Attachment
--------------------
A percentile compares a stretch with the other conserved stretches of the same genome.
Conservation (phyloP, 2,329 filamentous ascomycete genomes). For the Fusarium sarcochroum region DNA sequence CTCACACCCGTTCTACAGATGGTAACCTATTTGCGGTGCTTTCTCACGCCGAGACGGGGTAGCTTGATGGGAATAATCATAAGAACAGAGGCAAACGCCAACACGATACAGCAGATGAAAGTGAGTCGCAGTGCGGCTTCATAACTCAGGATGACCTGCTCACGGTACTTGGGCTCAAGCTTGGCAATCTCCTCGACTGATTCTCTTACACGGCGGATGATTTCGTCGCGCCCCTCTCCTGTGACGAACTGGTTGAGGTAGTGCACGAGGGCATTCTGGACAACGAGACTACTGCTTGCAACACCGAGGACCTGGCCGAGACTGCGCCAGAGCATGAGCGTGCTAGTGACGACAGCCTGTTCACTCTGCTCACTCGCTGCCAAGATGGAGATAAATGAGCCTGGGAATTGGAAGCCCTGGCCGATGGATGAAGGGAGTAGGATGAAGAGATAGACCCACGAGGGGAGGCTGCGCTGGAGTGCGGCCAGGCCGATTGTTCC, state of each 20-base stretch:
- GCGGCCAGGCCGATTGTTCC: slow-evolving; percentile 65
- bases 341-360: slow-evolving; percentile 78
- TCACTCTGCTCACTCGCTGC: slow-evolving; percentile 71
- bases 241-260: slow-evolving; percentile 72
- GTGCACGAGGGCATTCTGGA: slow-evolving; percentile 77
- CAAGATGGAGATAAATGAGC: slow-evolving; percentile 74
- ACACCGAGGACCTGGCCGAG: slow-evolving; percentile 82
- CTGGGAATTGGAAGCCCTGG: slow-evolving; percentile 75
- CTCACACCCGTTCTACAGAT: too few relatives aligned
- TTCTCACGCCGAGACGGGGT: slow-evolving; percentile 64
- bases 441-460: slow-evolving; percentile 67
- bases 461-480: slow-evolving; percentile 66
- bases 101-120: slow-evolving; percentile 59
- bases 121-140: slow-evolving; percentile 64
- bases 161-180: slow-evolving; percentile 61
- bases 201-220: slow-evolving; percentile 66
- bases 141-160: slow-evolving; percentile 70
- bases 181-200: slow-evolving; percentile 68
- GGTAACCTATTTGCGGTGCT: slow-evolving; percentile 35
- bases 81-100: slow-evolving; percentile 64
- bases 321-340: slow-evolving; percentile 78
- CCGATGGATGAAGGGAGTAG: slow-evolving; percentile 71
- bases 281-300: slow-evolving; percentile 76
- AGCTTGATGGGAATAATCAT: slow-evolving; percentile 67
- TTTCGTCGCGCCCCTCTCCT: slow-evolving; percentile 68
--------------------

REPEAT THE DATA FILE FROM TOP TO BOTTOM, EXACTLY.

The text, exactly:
A percentile compares a stretch with the other conserved stretches of the same genome.
Conservation (phyloP, 2,329 filamentous ascomycete genomes). For the Fusarium sarcochroum region DNA sequence CTCACACCCGTTCTACAGATGGTAACCTATTTGCGGTGCTTTCTCACGCCGAGACGGGGTAGCTTGATGGGAATAATCATAAGAACAGAGGCAAACGCCAACACGATACAGCAGATGAAAGTGAGTCGCAGTGCGGCTTCATAACTCAGGATGACCTGCTCACGGTACTTGGGCTCAAGCTTGGCAATCTCCTCGACTGATTCTCTTACACGGCGGATGATTTCGTCGCGCCCCTCTCCTGTGACGAACTGGTTGAGGTAGTGCACGAGGGCATTCTGGACAACGAGACTACTGCTTGCAACACCGAGGACCTGGCCGAGACTGCGCCAGAGCATGAGCGTGCTAGTGACGACAGCCTGTTCACTCTGCTCACTCGCTGCCAAGATGGAGATAAATGAGCCTGGGAATTGGAAGCCCTGGCCGATGGATGAAGGGAGTAGGATGAAGAGATAGACCCACGAGGGGAGGCTGCGCTGGAGTGCGGCCAGGCCGATTGTTCC, state of each 20-base stretch:
- GCGGCCAGGCCGATTGTTCC: slow-evolving; percentile 65
- bases 341-360: slow-evolving; percentile 78
- TCACTCTGCTCACTCGCTGC: slow-evolving; percentile 71
- bases 241-260: slow-evolving; percentile 72
- GTGCACGAGGGCATTCTGGA: slow-evolving; percentile 77
- CAAGATGGAGATAAATGAGC: slow-evolving; percentile 74
- ACACCGAGGACCTGGCCGAG: slow-evolving; percentile 82
- CTGGGAATTGGAAGCCCTGG: slow-evolving; percentile 75
- CTCACACCCGTTCTACAGAT: too few relatives aligned
- TTCTCACGCCGAGACGGGGT: slow-evolving; percentile 64
- bases 441-460: slow-evolving; percentile 67
- bases 461-480: slow-evolving; percentile 66
- bases 101-120: slow-evolving; percentile 59
- bases 121-140: slow-evolving; percentile 64
- bases 161-180: slow-evolving; percentile 61
- bases 201-220: slow-evolving; percentile 66
- bases 141-160: slow-evolving; percentile 70
- bases 181-200: slow-evolving; percentile 68
- GGTAACCTATTTGCGGTGCT: slow-evolving; percentile 35
- bases 81-100: slow-evolving; percentile 64
- bases 321-340: slow-evolving; percentile 78
- CCGATGGATGAAGGGAGTAG: slow-evolving; percentile 71
- bases 281-300: slow-evolving; percentile 76
- AGCTTGATGGGAATAATCAT: slow-evolving; percentile 67
- TTTCGTCGCGCCCCTCTCCT: slow-evolving; percentile 68